Warnings: Mentions of canon character death.
Word Count: 370
Summary: They weren’t talking because there was nothing left to say; they had come to a stalemate and there wasn’t any point, really. They were either going to be together or not, and Maureen wasn’t honestly sure which way she wanted it to go.
Disclaimer: I don't own these characters and I'm making no money off of this.
A/N: Vaguely post-finale. Written for 15minuteficlets' Picture #3.
Maureen didn’t believe in ghosts, not really. Oh, she did when she was five, of course, just like her sister, but that was before Maureen stopped blindly following everything Diana did and started doing what she wanted.
If there were ghosts, why wasn’t Angel one?
So they couldn’t exist, because it just wouldn’t make sense. That’s all there was to it.
In New York, land of empty dreams and cockroach-ridden dust bunnies, it was easy to pretend that that whisper you heard in the wind was someone’s busted AC, was a car stalling down the street, was nothing. But out in the country, where there was no such thing as too quiet, it wasn’t easy anymore.
Maureen wondered why she’d wanted to take this walk in the first place.
Next to her, Joanne sighed and brushed a stray hair out of her eye. They weren’t talking because there was nothing left to say; they had come to a stalemate and there wasn’t any point, really. They were either going to be together or not, and Maureen wasn’t honestly sure which way she wanted it to go.
The misty morning haunted her, though, more than she was comfortable with. She shivered lightly and hoped Joanne didn’t notice.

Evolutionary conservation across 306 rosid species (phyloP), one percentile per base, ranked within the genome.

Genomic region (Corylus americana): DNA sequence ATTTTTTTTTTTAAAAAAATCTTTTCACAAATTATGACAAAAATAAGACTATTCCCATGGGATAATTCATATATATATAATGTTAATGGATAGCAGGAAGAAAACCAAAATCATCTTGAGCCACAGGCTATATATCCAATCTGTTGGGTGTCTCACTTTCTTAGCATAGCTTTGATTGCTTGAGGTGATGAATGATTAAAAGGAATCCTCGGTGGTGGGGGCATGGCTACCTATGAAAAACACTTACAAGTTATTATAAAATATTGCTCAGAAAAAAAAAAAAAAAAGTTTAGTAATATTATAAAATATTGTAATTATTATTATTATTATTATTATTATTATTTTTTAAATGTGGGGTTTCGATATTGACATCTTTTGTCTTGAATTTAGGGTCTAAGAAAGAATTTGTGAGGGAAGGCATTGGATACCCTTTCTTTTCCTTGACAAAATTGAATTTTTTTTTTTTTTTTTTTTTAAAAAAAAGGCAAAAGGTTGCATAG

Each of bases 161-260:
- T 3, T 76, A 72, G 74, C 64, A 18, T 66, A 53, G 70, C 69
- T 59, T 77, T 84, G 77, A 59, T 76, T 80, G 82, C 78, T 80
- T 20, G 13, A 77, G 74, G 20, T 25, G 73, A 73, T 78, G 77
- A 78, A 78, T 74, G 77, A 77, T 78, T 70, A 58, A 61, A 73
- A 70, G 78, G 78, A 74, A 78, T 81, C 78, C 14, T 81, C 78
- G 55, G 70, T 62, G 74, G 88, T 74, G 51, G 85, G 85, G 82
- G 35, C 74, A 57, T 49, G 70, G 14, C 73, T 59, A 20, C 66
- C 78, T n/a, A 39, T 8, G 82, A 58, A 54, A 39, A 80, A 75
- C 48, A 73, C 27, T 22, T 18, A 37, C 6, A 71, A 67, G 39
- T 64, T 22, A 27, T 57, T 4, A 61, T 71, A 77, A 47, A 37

She was in luck. Joanne just pulled her sweater tighter around herself and looked at the trees, at the grey sky – everywhere but at Maureen. And it didn’t feel like luck.
“I-” she started to say, her throat dry, but Joanne shushed her, and as usual, Maureen knew she was right. It was one of the things she hated about Joanne: she was always right. It wasn’t that she had to be – not really, she wasn’t one of those people – it was that she simply was, and it was infuriating. Maureen wanted to be right sometimes. (All the time, she supposed.)
Deep down, Maureen knew she was being immature, but she wouldn’t accept it. That would be like letting Joanne be right. Again.
She made no move toward her sometimes-lover and neither did the other woman. They walked together in the fog, not communicating, not searching for ghosts, but somehow finding what they were looking for.
Maureen, for once, didn’t need a concrete answer.